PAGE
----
The Druze Dilemma

How the Religious Minority Gained Influence in Syria

Members of the Druze community stand near their flag during a rally on the Golan Heights, between Israel and Syria, February 2014. Baz Ratner / Courtesy Reuters

Throughout Syria’s civil war, Syrian President Bashar al-Assad has for the most part managed to maintain the loyalties of the country’s various religious minorities: Christians, Alawites, and Shiite Muslims. These groups, which together amount to about one-quarter of Syria’s population, appear to prefer Assad’s authoritarianism to an uncertain future dominated by Sunni radicals. One minority community, however, has begun to distance itself from the Assad regime: the Druze, followers of an esoteric offshoot of Islam who live near Syria’s border with Jordan and Israel. Their growing opposition to the regime, alongside their deep hostility toward Islamic radicals, puts this small but influential group in a unique position. Indeed, the Druze, who number about two million worldwide and 700,000 in Syria, could help the U.S.-led coalition shape the outcome of Syria’s civil war and the ongoing fight against al Qaeda and the Islamic State of Iraq and al-Sham (ISIS).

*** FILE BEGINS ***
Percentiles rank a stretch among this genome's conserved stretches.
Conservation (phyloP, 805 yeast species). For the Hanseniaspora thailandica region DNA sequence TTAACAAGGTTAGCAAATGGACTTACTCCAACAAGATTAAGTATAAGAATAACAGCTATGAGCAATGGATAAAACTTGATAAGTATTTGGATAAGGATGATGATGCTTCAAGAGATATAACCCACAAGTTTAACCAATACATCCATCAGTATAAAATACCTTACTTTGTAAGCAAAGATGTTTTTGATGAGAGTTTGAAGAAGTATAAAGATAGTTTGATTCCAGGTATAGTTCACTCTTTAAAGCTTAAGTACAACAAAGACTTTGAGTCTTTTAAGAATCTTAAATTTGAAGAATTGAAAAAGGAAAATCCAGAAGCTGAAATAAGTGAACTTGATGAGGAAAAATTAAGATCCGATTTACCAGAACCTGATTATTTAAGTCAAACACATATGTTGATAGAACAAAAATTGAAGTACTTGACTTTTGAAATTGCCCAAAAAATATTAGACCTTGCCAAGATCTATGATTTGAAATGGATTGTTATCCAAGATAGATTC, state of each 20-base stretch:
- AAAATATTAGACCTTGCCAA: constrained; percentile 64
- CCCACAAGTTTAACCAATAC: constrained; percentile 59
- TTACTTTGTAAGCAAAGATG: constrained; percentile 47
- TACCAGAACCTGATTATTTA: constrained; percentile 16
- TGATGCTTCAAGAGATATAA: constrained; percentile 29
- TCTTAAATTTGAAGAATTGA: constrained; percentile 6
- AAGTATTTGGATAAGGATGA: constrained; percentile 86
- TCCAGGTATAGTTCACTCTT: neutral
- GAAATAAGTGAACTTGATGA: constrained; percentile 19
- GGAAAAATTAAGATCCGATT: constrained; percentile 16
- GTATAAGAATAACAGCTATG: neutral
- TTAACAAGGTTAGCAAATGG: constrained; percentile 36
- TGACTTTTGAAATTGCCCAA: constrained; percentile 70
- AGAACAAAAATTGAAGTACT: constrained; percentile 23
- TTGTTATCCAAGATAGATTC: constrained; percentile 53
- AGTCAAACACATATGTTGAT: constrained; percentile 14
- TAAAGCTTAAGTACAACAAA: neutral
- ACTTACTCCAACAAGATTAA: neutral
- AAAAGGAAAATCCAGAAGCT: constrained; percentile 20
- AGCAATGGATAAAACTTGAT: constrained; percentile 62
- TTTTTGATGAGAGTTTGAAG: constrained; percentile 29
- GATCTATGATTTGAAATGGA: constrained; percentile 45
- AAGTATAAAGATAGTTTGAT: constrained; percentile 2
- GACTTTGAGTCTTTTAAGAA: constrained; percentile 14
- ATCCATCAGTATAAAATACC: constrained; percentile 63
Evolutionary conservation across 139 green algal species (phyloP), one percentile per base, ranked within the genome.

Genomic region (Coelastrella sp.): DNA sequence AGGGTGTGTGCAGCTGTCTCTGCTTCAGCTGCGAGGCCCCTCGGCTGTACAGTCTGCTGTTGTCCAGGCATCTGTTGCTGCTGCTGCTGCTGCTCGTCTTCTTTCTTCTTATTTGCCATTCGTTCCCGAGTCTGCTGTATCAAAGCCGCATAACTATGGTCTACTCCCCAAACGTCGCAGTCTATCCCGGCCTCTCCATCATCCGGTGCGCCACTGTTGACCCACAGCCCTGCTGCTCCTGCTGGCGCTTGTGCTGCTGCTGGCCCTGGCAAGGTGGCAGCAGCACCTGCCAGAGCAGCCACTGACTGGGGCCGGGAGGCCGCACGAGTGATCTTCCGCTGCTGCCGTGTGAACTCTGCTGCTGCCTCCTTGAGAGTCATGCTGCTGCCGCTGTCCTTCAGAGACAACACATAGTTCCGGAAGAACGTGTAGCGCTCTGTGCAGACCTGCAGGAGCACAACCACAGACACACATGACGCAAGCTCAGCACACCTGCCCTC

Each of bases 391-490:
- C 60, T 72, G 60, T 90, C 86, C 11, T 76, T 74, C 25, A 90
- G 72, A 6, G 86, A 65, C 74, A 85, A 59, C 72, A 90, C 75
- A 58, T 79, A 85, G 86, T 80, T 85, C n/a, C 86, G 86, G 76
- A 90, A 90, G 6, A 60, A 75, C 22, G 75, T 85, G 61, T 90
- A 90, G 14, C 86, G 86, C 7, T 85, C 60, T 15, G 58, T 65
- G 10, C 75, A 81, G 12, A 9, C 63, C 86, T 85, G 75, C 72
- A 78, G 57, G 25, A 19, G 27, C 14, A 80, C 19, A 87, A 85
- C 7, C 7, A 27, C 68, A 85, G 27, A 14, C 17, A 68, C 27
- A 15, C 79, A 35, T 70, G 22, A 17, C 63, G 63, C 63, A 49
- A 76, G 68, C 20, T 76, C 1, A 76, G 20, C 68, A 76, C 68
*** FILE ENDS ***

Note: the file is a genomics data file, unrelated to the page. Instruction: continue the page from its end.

Historically, determining the loyalties of Syria’s Druze has been difficult, as its members tend to hide their political persuasions -- a preference for privacy with roots in their theological concept of taqiyya, the concealing of one’s religious beliefs to avoid accusations of heresy. Like many Syrians living in regime-controlled areas, many Druze have also been afraid to speak out against Assad. Recently, however, a number of Druze religious leaders have taken to social media to broadcast their antiregime sentiment, part of a series of unusually assertive gestures against the regime. Where Druze sheiks once lavished praise on Assad, they now present him with strict demands and ultimatums.

Their biggest grievance is that Assad has not provided them with enough weapons to defend against attacks by ISIS and al Qaeda’s affiliate in Syria, Jabhat al Nusra. Since the start of the popular uprising against the regime, in 2011, Syria’s government has provided weapons only to pro-Assad forces -- in this case, to Druze militias loyal to the regime. As attacks have intensified, however, many Druze,

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